If the US were to withdraw financial support, the KMT government would “probably diminish to such a degree that it will no longer be able to provide effective government for China on the present national scale.” The CCP would step into the power vacuum and separatist tendencies on the periphery would grow. If the US continued to financially support the KMT government, it would be wasted without proper internal reforms that Chiang Kai-shek is incapable of providing.

    Conclusion
    “If a Communist state covering all or a large part of China were established, the Soviet Union would acquire for practical purposes another Soviet republic…The Chinese Red Army would become a wing of the Soviet military machine, with bases in China available for Soviet use”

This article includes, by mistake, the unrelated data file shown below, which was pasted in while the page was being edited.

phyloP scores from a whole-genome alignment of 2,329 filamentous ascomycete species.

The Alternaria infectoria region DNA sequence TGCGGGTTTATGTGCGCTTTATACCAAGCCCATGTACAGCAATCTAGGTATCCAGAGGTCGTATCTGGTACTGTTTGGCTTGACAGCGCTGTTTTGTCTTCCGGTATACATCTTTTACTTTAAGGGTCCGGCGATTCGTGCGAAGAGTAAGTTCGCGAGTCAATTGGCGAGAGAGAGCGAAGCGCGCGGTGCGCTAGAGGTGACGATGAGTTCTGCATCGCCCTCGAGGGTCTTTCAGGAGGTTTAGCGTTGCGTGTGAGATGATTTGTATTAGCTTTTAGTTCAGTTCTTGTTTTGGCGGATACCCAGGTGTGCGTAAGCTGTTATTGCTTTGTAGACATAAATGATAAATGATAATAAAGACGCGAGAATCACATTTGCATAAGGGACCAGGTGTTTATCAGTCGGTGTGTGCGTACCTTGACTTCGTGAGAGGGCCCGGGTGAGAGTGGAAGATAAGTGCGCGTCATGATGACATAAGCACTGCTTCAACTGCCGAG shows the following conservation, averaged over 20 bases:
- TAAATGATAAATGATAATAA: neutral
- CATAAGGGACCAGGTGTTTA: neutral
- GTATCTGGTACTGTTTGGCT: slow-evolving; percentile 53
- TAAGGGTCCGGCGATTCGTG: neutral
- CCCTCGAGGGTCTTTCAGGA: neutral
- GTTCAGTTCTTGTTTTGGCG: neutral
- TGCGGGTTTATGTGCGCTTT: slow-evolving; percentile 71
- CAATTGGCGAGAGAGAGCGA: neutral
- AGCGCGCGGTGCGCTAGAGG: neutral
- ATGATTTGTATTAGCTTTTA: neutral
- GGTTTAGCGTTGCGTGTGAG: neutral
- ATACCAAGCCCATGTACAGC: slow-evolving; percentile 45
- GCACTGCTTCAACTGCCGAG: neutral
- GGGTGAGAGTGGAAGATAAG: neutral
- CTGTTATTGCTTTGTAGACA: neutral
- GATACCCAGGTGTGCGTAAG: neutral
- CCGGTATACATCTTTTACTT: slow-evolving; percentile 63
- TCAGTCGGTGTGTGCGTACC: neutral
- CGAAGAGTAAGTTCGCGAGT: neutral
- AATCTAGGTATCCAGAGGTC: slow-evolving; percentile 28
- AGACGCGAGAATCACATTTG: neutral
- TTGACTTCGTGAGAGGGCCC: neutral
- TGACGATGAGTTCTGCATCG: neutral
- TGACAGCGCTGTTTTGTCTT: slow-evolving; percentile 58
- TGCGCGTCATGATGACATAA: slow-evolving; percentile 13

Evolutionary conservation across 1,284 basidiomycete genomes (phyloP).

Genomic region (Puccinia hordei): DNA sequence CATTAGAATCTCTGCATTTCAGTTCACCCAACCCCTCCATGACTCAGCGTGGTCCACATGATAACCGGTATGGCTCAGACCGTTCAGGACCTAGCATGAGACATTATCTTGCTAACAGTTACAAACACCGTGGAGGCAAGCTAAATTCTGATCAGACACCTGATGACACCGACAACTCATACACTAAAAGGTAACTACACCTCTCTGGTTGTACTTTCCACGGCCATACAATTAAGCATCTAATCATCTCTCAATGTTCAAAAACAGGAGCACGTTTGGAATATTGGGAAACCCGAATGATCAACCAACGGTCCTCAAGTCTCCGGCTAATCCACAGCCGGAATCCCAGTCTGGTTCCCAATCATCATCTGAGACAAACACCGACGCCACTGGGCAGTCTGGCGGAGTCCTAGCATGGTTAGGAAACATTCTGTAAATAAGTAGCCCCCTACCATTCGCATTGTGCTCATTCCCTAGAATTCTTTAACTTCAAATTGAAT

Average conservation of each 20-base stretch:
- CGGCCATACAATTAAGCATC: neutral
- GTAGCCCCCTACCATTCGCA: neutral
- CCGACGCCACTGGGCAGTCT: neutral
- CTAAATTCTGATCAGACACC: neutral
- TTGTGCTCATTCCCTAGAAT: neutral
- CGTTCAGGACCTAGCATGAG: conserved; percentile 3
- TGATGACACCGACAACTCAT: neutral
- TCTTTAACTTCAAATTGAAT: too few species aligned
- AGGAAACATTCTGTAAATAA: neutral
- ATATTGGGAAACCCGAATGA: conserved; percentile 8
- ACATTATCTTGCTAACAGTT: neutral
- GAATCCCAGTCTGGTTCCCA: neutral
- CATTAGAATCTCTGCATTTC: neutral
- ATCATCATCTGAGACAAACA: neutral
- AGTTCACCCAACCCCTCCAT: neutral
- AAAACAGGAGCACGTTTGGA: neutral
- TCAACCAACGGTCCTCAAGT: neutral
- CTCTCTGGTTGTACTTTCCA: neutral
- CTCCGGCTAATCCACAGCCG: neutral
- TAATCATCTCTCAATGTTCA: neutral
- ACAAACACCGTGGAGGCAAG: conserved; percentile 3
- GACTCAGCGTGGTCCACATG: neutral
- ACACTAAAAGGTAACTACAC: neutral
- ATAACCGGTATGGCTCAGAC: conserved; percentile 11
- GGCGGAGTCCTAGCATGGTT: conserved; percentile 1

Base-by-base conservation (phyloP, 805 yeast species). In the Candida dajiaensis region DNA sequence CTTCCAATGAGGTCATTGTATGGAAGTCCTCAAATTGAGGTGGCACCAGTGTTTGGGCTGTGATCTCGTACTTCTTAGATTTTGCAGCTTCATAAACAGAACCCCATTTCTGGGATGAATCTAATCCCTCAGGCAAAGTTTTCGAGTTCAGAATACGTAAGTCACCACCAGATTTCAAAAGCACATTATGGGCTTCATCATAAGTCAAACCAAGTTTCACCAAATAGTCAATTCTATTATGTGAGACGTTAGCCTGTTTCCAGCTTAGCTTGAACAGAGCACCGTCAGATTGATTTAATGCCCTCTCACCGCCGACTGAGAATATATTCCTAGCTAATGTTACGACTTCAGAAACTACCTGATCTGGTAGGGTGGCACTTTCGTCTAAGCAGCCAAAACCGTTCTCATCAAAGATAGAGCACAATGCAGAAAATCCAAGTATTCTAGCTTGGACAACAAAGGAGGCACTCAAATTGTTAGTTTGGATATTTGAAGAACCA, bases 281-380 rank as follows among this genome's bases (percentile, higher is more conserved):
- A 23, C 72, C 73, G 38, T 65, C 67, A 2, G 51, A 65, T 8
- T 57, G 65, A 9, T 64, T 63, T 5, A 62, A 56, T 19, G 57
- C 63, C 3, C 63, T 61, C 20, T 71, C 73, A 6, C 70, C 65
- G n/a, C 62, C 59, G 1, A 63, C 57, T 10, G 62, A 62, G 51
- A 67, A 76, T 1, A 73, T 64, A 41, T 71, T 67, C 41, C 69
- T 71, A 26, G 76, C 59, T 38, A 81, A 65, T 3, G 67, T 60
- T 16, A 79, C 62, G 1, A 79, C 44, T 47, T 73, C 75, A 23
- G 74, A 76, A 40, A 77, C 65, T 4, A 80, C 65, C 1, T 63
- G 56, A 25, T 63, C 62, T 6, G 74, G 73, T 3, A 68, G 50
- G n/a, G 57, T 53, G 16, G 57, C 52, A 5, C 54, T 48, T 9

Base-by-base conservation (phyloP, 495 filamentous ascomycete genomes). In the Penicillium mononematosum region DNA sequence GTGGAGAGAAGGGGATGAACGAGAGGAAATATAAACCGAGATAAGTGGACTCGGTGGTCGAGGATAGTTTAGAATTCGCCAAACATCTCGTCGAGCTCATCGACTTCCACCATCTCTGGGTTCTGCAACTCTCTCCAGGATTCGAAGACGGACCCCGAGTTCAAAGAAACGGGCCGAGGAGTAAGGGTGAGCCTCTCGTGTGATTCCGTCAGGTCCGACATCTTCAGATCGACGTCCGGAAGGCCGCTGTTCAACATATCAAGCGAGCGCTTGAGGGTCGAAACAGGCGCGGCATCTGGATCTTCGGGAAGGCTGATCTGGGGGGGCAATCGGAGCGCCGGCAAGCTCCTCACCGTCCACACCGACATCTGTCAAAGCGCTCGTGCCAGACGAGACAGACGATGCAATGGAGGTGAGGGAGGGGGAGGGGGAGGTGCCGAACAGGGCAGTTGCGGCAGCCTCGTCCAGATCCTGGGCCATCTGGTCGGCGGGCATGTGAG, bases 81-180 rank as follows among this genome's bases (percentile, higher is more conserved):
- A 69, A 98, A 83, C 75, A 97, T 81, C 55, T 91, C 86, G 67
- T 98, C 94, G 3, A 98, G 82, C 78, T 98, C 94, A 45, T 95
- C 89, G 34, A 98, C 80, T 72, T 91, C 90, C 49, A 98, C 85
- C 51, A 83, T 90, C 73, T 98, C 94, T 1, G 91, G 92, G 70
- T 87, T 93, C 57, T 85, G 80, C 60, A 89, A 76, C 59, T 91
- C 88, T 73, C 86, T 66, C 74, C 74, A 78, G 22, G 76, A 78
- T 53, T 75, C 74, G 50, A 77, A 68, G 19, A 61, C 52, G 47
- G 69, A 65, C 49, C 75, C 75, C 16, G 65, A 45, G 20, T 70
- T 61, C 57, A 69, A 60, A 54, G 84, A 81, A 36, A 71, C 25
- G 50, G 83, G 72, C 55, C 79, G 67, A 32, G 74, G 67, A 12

“Present trends within China are in the direction of further instability and an extension of Communist military and political influence… [A]cute political and economic disorganization probably would prevail in China for several years. This disorganization would retard the development of a Communist China as an effective instrument of Soviet policy.”

    To slow or reverse this would require nonmilitary aid of a minimum of $1-2 billion over a three-year (1948-50) period [i.e., about 0.6% of the US’ 1947 GDP, or $10-15 billion in today’s money). This would be in addition to military aid sufficient to train, supply and maintain 30 divisions.